EPA Applauded for Move to Restore Science in Protecting Americans from Ozone

September 16, 2009
Contact: 

FOR IMMEDIATE RELEASE 

Contact: Cal Baier-Anderson, (202) 572-3306-w, canderson@edf.org
Media Contact: Dan Cronin, (202) 572-3354-w, dcronin@edf.org 

(Washington, DC – September 16, 2009) Environmental Defense Fund applauded the U.S. Environmental Protection Agency's (EPA's) decision to review the adequacy of the controversial ozone national air quality standard issued under the Bush administration in 2008. Today, EPA committed to issue a new proposal by December 21, 2009 and to complete its review by August 2010.

In March 2008, the Bush EPA established an ozone health standard of 75 parts per billion (ppb), at a level substantially less protective than unanimously recommended by EPA's panel of expert science advisors on the Clean Air Scientific Advisory Committee (CASAC). CASAC recommended the standard be set between 60-70 ppb. Further, in an unprecedented move, the Bush Administration's regulatory czar ordered EPA scientists to scrap a separate science-based ozone standard to protect crops, forests, and other plants hard hit by ground-level ozone. 

"EPA's commitment to protect human health from dangerous smog is a breath of fresh air," said Cal Baier-Anderson, Ph.D., a toxicologist with Environmental Defense Fund. "For millions of kids, smog can make it difficult to attend school, to play outside and to breathe on polluted day."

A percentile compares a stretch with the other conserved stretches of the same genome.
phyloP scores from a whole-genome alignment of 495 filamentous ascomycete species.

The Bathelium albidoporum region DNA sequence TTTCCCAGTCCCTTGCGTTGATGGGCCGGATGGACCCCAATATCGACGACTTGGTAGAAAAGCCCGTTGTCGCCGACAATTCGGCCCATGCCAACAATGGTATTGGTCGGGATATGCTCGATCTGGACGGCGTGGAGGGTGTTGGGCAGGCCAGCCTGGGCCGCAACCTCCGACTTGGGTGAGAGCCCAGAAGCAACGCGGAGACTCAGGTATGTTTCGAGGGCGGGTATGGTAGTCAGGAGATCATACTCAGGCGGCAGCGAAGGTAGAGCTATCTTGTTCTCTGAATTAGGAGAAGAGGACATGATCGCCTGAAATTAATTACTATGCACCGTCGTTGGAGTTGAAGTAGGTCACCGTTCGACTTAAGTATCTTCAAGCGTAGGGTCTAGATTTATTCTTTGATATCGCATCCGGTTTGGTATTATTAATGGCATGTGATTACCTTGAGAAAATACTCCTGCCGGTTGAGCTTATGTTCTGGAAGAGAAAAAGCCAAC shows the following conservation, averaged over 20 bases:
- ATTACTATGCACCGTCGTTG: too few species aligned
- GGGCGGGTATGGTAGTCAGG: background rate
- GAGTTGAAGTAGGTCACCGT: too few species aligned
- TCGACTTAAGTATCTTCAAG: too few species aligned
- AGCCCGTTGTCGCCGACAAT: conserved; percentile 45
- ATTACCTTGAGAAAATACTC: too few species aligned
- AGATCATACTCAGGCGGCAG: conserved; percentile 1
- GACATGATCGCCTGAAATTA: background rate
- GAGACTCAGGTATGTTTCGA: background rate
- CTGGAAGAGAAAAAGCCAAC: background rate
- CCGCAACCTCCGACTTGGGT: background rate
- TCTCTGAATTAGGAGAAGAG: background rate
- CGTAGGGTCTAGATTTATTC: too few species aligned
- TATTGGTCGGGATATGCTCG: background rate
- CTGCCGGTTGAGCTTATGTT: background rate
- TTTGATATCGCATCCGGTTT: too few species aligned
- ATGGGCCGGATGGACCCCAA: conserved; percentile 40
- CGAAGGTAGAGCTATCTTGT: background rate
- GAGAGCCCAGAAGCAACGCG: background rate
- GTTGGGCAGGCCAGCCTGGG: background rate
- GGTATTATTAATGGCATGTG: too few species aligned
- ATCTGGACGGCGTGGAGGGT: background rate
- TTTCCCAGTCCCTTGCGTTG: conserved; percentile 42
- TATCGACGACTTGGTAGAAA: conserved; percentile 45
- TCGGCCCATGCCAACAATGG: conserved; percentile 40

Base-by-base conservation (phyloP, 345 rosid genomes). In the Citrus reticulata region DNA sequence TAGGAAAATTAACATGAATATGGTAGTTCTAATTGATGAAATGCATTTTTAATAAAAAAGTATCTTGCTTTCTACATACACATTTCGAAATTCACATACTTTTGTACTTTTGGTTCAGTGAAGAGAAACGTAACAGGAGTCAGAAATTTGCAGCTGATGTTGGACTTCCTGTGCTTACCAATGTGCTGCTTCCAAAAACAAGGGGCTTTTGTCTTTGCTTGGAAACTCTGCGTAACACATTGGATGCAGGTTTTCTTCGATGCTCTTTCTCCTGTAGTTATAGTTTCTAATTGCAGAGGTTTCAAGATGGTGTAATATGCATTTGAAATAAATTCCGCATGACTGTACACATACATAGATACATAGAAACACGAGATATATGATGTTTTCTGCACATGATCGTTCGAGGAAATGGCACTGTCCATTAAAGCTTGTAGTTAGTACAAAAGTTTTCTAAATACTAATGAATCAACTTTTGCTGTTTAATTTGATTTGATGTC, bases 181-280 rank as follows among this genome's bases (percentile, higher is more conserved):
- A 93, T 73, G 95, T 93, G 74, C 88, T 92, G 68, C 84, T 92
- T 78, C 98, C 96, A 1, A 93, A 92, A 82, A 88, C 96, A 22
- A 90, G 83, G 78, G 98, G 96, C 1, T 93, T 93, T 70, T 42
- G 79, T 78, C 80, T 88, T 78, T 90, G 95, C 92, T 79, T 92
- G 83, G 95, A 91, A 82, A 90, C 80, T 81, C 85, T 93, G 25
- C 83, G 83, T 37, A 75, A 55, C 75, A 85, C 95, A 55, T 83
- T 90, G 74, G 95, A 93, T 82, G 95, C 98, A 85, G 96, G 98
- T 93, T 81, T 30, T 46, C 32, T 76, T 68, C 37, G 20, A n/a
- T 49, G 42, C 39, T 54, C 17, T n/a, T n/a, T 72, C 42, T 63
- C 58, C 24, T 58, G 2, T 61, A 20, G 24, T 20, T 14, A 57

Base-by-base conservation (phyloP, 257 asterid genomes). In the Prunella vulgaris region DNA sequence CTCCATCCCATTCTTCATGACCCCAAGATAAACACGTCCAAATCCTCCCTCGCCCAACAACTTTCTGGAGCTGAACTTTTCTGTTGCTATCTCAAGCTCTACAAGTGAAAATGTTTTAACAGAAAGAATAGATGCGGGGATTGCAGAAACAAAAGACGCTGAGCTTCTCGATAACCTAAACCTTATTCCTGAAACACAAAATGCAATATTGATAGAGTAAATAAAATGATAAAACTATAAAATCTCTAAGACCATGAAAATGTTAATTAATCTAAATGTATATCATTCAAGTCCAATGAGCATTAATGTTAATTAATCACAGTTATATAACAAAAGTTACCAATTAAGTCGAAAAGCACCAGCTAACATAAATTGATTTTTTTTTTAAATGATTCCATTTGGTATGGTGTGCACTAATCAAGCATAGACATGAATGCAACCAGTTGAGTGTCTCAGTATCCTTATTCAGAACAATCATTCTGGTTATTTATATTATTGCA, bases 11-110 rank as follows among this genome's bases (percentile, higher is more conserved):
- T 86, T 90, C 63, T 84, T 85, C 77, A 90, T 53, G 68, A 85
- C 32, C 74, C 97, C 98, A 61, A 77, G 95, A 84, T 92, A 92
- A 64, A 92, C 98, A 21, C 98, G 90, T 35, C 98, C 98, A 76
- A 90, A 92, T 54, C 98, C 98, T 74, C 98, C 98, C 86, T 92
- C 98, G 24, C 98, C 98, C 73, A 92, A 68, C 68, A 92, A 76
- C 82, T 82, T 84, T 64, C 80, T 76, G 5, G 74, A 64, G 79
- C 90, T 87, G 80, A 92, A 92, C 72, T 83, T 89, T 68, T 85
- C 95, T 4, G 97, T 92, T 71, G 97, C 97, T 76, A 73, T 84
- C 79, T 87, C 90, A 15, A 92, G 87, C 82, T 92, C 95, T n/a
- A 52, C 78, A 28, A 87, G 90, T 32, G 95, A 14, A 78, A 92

The Clean Air Act requires that the EPA protect public health "with an adequate margin of safety" in establishing the nation's air quality standards. In 2001, the Supreme Court unanimously ruled that EPA was required to establish these standards based exclusively on the protection of public health.

EPA estimates that the suite of innovative technologies, processes and products that have been developed to meet the nation's air quality standards and other Clean Air Act programs have not only delivered extraordinary results, but that the nation's pollution control industry has thrived, generating over $200 billion in revenues and supporting more than 3 million jobs. The monetary benefits to society have outweighed the costs by a factor of more than 40 to 1.

The EPA's notice to reconsider can be viewed at http://www.edf.org/documents/10412_EPA_Report_To_Court.pdf

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